This classic steelhead salmon egg pattern was originally used on the Babine River. It is meant to resembles drifting roe from spawning fish. The white wing mimics milt (sperm) that has covered the eggs. Weight the hook so the fly will travel near the bottom.
TROUT AND STEELHEAD SINGLE HOOK FLY PATTERNS. Hook size 6 - $US each
If you see spawning fish, cast the fly so it will sink to the bottom downstream from the happy couple. When salmon spawn in the fall (Autumn), there are always steelhead and trout just downstream from them, waiting to scarf up loose eggs, waiting to make a meal of the drifting roe.. It should be fished dead drift near the bottom during spawning seasons. If you see spawning salmon, cast so the fly lands just behind them and drifts down stream from the spawning pair. You can bet this is where the steelhead or trout are waiting for those drifting eggs.. Many fly anglers won't use an egg fly because it looks too much like bait. I think that is a silly reason not to use a fly. Egg flies imitate a naturally-occurring food that wild trout, steelhead, and salmon eat with gusto.
The Babine Lake in Canada is British Columbia's largest Natural Lake. The water flows eventually into the Pacific Ocean at Prince Rupert after a 600km journey. The Babine River below Nilkitka Lake is justifiably world famous for its fabulous steelhead fishing in the fall. The stretch between Nilkitka lake and the Babine Lake is just as well known in Canada for its large, feisty trout to which it owes its name - Rainbow Alley. Like many other rivers in this area with lakes at their head, the Babine is clear, gravel bottomed and has prolific hatches of stoneflies, caddis and mayfly. but the real key to the abundance of large trout is the presence of thousands of spawning chinook, coho and sockeye salmon each summer. The oil rich salmon eggs fatten up the trout for the winter and in the spring, the eggs which survived turn into millions of tiny alevin. They stay in the gravel and survive off their yolk sacks until the water warms around mid May. They fry then struggle free to begin their journey to the lakes where they will live and grow for two years before migrating to the sea. Not all of them live that long as they too become food for trout and steelhead.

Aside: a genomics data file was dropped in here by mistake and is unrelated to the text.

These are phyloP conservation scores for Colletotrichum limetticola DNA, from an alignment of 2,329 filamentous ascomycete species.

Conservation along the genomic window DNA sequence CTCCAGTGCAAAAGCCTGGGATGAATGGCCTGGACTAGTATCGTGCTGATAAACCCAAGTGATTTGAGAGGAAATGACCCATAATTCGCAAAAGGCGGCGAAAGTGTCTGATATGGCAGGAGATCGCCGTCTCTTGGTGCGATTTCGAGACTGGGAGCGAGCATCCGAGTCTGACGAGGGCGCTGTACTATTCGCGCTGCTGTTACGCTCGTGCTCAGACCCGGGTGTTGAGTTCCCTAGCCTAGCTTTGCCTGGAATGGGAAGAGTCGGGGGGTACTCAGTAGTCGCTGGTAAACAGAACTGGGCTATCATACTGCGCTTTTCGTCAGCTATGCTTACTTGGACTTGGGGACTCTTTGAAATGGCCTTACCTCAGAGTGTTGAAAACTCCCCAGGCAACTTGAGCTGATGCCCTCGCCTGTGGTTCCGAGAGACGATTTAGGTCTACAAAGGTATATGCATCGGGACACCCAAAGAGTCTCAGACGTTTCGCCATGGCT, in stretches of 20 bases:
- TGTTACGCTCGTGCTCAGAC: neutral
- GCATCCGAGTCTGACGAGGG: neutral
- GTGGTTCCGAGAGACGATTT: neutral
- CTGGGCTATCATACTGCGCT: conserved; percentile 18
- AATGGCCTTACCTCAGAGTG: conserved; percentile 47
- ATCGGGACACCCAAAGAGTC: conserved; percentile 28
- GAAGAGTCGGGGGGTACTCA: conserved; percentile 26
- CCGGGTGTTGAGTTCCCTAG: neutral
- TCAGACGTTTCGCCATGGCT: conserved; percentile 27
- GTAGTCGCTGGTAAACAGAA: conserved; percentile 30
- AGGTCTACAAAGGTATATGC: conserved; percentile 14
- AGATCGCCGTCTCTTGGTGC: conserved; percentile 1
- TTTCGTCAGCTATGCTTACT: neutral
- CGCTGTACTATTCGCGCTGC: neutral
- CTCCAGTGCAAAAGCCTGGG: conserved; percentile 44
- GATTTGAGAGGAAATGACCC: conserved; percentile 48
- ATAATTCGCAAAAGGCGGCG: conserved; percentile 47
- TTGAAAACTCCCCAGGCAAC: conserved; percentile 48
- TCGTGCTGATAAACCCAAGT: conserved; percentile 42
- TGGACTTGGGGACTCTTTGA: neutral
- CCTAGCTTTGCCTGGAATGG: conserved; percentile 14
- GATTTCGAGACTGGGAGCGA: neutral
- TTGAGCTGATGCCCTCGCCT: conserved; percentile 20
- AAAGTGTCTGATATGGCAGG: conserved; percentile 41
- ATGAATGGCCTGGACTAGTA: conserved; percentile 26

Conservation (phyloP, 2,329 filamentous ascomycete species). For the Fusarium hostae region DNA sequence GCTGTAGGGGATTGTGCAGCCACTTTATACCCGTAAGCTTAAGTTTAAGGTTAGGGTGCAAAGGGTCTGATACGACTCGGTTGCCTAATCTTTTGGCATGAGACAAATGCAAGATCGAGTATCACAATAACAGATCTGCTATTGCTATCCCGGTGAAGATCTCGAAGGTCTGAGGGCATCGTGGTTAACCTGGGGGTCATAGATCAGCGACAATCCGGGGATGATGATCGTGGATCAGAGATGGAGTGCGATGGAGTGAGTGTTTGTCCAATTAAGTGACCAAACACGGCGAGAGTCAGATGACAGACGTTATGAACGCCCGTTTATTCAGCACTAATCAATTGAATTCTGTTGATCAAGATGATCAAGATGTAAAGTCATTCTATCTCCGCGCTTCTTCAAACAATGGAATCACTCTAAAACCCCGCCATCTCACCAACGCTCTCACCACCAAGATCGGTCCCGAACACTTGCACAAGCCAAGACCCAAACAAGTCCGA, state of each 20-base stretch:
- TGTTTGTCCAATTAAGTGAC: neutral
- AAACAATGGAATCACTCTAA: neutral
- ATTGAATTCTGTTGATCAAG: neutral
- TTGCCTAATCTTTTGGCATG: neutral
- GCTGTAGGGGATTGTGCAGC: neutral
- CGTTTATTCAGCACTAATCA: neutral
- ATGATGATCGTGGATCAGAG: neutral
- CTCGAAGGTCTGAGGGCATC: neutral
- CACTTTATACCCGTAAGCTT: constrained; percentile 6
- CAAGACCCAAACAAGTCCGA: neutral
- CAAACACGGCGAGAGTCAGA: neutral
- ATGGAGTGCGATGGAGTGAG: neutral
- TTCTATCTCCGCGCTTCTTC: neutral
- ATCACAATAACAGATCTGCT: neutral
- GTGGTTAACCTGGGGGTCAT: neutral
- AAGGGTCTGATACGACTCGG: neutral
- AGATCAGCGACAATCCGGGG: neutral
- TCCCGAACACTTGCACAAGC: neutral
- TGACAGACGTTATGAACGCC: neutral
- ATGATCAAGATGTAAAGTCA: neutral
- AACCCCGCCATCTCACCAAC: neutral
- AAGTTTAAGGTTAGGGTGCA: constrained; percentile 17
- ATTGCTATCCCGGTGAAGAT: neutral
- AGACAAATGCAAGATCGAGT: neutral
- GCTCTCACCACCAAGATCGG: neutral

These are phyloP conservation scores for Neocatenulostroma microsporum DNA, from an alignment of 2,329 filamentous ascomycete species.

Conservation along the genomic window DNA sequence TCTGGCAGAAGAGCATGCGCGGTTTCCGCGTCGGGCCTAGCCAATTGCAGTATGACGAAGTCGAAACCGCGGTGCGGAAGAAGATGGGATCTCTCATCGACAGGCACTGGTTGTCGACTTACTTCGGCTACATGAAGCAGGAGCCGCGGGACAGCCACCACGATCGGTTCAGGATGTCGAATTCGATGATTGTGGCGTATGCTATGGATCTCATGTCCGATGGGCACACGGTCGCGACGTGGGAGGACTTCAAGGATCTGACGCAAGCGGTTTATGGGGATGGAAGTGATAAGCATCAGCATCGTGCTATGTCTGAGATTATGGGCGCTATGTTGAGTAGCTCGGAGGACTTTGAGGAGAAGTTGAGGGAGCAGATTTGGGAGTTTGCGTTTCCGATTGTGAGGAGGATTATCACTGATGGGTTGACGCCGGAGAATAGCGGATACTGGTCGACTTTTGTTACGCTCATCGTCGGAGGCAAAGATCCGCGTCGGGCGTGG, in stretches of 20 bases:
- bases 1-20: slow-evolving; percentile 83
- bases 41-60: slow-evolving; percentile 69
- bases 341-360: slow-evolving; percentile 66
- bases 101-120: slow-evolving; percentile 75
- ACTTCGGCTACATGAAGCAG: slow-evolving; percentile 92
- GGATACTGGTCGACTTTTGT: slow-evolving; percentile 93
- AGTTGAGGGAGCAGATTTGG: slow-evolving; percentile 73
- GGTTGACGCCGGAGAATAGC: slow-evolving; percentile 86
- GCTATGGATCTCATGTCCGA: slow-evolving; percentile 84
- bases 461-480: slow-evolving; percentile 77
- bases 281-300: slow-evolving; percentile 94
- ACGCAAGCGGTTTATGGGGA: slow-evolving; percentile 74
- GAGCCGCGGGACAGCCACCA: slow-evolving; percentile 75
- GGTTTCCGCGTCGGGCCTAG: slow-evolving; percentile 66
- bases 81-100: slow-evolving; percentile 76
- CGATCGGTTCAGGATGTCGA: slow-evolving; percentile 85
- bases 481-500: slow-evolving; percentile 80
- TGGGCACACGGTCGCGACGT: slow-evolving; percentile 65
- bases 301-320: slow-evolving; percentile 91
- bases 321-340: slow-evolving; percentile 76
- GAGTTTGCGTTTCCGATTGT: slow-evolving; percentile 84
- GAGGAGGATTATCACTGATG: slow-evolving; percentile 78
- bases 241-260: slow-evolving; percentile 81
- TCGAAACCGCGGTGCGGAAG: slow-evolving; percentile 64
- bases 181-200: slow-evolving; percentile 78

To some fishermen using egg patterns is not true fly fishing. Everyone is entitled to their own opinion. I believe that if you are imitating the natural food of your target fish then this is fly fishing. The art of matching the color and size of eggs that are being eaten is an art form just like matching the hatch of emerging dry flies. Not all salmon eggs are the same. Spawning King and Chums have much larger eggs than sockeye's. You can find that the hungry trout have discerning tastes. They are only targeting eggs of a certain color and size. Eggs that are laid by one particular salmon species and leave the others. It is therefore important to understand the color differences and what is the favorite color and size of the eggs eaten by your target trout or steelhead. Most eggs are a very bright orange when first laid. They gradually change shade. They take on a milky white tint as they develop or decompose.